State Rep. Maura Hischauer, D-Batavia, is sponsor of a bill, House Bill 5522, that would do ban military-grade weapons and high-capacity magazine cartridges. 

Despite Democrats holding super majorities in the General Assembly and controlling the governor’s office, the measures did not advance.

“The session was fast and furious in Springfield. It was a shortened session. The bill did go to the Judiciary Criminal committee, and into a subcommittee. And there simply wasn’t time to tackle it,” said Hirschauer, a freshman legislator who had previously been a gun control advocate and helped to lead Kane County’s Moms Demand Action group.

Subcommittees are often where, try as the sponsor might to move them, bills are sent to die or at least to be put on the backburner.

Hirschauer says she thinks of preventing gun violence like a jigsaw puzzle, and that lawmakers have recently been putting their attention toward pieces like anti-violence programs; in 2021 a measure also passed that would incentivize FOID and concealed carry applicants to share their fingerprints by promising speedier processing.

“The assault weapons ban happens to be a pretty good size puzzle piece that needed a jump start,” Hirschauer said. “And I hate that we live like this, but tragedies capture the attention of the public.”

That’s certainly the case, to the point that Hirschauer said gives her goosebumps.

On Thursday morning, someone posting on as Scott Stevens wrote that he was with his wife and children at Monday’s parade in Highland Park when his family suddenly heard gunshots and ran.

“My daughter was screaming hysterically ‘what’s happening! Why is this happening!” as I cajoled her to keep running. We barely understood what was happening. I thought there had to be multiple shooters, the gunshots just kept going and going and there were already so many police there,” Stevens wrote. “We only later learned that a young man with a semi-automatic rifle was perched on top of a building and fired off more than 80 rounds in to the crowd.  Despite the huge police presence already there, no one could do anything to stop him. This isn’t freedom. No one should be afraid to take their kids to a parade.”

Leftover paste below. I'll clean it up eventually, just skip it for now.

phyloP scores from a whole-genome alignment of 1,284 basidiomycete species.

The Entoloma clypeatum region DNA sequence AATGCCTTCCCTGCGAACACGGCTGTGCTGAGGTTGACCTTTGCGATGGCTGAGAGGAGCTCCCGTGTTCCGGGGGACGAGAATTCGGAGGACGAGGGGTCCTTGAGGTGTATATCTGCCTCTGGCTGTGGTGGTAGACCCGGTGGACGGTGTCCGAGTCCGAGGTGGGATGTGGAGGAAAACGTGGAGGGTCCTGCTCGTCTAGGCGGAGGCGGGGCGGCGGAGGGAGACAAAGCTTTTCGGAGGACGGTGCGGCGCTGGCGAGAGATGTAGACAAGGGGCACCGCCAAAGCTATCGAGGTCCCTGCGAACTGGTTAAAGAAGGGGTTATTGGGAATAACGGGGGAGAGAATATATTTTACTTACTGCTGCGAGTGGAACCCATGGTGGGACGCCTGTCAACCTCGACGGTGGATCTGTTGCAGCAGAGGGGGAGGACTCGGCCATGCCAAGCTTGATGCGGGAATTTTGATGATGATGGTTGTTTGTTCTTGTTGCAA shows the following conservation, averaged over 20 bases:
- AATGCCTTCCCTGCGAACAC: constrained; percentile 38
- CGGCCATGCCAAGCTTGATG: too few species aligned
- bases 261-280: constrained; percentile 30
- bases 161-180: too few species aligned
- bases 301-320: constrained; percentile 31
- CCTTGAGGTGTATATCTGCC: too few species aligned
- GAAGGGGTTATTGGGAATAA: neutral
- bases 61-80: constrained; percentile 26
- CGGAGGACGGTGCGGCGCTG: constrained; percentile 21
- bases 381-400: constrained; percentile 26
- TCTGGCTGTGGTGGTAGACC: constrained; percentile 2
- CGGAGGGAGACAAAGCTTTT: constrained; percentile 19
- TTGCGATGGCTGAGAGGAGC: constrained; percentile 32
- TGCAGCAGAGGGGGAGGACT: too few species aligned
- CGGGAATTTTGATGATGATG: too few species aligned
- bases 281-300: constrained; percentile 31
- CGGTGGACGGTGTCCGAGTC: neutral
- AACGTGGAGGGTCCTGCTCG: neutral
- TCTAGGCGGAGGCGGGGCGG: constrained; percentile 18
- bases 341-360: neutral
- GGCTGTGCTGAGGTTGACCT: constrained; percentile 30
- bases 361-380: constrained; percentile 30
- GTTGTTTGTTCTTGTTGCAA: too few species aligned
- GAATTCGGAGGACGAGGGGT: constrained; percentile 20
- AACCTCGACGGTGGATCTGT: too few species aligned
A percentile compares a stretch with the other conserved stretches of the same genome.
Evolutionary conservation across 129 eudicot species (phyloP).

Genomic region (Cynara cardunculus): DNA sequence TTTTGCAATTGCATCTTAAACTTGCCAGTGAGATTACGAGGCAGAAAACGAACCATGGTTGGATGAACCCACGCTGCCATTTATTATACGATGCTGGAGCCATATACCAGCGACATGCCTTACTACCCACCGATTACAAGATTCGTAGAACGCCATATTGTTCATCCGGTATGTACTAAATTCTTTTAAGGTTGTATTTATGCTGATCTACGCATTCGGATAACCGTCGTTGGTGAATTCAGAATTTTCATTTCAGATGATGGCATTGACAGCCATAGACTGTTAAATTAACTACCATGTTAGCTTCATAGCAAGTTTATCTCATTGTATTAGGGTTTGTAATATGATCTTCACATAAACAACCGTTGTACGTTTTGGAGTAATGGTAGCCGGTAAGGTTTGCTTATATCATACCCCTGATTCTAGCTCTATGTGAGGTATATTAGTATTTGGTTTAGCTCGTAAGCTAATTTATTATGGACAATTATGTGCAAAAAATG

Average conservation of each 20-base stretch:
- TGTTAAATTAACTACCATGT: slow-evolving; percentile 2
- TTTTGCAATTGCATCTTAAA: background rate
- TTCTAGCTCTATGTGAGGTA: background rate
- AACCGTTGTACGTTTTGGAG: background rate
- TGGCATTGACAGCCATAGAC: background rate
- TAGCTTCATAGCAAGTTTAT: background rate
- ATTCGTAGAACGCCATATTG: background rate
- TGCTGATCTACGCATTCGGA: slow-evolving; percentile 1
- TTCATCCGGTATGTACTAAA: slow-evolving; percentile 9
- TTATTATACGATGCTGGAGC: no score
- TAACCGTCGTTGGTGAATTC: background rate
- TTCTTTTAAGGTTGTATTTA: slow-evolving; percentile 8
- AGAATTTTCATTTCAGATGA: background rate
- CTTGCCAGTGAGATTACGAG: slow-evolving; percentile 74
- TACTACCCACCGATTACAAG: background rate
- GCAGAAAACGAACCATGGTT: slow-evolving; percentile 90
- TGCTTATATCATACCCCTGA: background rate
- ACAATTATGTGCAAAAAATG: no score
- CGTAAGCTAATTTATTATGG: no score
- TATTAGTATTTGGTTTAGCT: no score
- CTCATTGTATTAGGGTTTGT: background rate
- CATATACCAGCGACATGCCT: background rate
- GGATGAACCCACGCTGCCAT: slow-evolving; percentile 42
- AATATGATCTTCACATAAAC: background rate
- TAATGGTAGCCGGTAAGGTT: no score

Within 13 hours, as of about 9 p.m. Thursday, his petition calling on legislators to pass Hirschauer’s proposal and for Pritzker to sign it into law, had amassed more than 26,600 signatures.

GPAC’s Sances said similar measures have been proposed in Springfield for years, but none ever progressed.

“Up until this point, we have felt like they’re not politically viable. So, that’s why they haven’t passed. If they were politically viable, they’d go up on the board and they’d be signed,” Sances said. “I just think that the time has to be right, and I hope the time is right now.”

Sances said she believes the Highland Park shooting – as well as the gun violence she said can’t be ignored in communities throughout Illinois – may mean the time is right now.

“But I hope people don’t forget. And so, I think it’s our job, for our movement … to make sure that we don’t stop talking about this,” she said, and to demand that legislators “take action as soon as they can. They have an upcoming special session. It’s dedicated to choice – I think that’s great. But they can do two things at once. I hope they take this up.” 

There is no word on any special session in the immediate future.

Certainly, political realities mean Bailey’s call for one won’t lead anywhere.

After the U.S. Supreme Court decision overturning Roe, Pritzker said he’d call a special session this month to pass legislation such as protection for abortion providers.

But this week he and the legislative leaders announced that the session has been delayed, with no word of when it will happen.

Follow Amanda Vinicky on Twitter: @AmandaVinicky